I want to preface this post by telling all of Norah's avid readers that this is Mary, her sister, making a post. I don't post that often, Norah is by far the better cook in the family, but I strive to be more like her. But every once in a while I make something that I just want to share with others.
I was up at her house last weekend and I got to personally look through her latest issue of Cook's Country, the one she has been making everything from. Well I saw a recipe that I wanted to try and she told me she probably wouldn't be making because her husband had no desire to try it. So I thought "yay, a post for me!" Corn chowder was my poision.
I didn't write the recipe down when I was up there, so I called Norah several days later and jotted it down over the phone. Unfortunately, this meant I shorthanded some ingredients and directions so my actual recipe is slightly different than the Cook's Country one. Plus I tried to scaled it down to serve less, there is only 2 of us in my household, but I'll talk more on that later.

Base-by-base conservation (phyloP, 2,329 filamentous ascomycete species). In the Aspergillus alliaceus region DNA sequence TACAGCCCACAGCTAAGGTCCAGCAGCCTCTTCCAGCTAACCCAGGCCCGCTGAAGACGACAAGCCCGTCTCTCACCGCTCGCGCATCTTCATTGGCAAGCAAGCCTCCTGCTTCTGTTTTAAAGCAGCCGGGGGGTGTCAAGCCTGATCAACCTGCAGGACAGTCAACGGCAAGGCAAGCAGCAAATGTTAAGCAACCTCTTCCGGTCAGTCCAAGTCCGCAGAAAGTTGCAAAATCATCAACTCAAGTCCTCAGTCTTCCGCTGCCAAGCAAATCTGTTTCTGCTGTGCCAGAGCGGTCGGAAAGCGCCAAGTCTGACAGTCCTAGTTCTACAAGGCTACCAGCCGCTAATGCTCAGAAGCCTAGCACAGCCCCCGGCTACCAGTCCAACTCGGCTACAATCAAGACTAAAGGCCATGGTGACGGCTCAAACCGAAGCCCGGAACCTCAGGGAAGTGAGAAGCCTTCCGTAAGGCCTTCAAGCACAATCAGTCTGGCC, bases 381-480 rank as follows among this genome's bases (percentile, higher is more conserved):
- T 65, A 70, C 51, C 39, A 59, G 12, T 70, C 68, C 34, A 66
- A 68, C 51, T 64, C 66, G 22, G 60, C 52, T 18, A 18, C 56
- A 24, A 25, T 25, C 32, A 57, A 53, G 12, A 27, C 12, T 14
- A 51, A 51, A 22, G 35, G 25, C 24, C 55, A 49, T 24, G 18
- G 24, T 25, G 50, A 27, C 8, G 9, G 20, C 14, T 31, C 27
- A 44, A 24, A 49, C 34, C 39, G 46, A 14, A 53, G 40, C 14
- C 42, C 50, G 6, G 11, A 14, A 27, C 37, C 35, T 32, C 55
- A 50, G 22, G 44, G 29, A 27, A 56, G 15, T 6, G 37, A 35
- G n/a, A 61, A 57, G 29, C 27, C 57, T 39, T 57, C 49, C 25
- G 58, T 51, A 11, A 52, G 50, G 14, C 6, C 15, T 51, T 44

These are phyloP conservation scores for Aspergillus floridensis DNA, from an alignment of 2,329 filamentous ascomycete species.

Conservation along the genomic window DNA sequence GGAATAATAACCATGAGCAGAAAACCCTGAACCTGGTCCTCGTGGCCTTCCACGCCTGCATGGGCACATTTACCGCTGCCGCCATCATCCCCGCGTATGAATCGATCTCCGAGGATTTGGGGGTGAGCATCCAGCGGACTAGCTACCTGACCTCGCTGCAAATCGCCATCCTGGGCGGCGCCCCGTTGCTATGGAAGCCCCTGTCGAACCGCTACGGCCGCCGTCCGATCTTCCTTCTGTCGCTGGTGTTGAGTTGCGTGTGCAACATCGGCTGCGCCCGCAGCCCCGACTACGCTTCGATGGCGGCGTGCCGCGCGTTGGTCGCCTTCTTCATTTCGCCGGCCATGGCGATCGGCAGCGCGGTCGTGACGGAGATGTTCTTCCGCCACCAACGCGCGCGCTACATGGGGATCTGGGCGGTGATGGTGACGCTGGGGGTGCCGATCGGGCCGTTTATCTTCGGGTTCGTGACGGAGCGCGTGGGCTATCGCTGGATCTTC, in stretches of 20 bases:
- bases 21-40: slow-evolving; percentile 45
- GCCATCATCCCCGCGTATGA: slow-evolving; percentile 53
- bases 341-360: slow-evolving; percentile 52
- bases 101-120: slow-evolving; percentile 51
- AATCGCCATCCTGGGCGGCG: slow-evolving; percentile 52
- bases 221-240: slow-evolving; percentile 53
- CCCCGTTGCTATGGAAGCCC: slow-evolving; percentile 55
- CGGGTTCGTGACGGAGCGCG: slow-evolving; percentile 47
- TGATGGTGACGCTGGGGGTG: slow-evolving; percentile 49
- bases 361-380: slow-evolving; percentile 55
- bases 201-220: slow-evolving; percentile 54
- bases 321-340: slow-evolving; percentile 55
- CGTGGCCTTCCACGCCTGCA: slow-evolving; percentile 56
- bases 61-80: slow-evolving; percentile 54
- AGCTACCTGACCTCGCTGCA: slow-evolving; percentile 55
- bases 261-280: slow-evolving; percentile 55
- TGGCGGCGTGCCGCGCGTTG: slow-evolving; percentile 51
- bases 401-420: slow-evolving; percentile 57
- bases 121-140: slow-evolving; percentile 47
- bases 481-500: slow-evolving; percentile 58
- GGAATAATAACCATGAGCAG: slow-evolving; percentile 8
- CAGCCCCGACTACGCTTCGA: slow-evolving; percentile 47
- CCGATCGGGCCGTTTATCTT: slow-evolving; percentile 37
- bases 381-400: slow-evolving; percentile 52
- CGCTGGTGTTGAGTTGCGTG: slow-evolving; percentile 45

1. Puree the canned corn and 1 cup of the chicken broth until smooth.
2. In a sautee pan, melt 1 tablespoon of butter. Add chopped onion and frozen corn. Season with salt and pepper to taste. Cook for about 8 minutes, or until the vegetables start to brown. I found, or maybe I was too impatient, that adding about a teaspoon of sugar helped brown the vegetables quicker. Of course I will almost eat sugar on anything, so you probably don't want to listen to me.
3. In a heavy stockpot, combine potatoes, corn puree mixture, the onion/frozen corn mixture and the remaining chicken broth. Bring to a boil. Reduce heat to medium low and simmer until potatoes are tender.
4. Add cream and chives to the pot. Season with additional salt and pepper. Serve warm.
The Cook's Country orginally called for fresh ears of corn, which I subbed with my frozen corn. It's not in season yet that I can tell. It also called for bacon, which I had none of, so it got omitted. My mother says she missed the bacon but still enjoyed the meatless soup. And scallions are called for but I have chives I am trying to use up.
I simmered my soup with no lid, which reduced the soup and I had to keep adding more chicken broth so the potatoes would get tender. I never thought to put a lid on it. By adding more broth I effectively didn't scale the recipe down. It probably would serve four people heartily. Next time I'll put a lid on it.
Overall it was delicious and I, personally, didn't need bacon. I would and will make this again.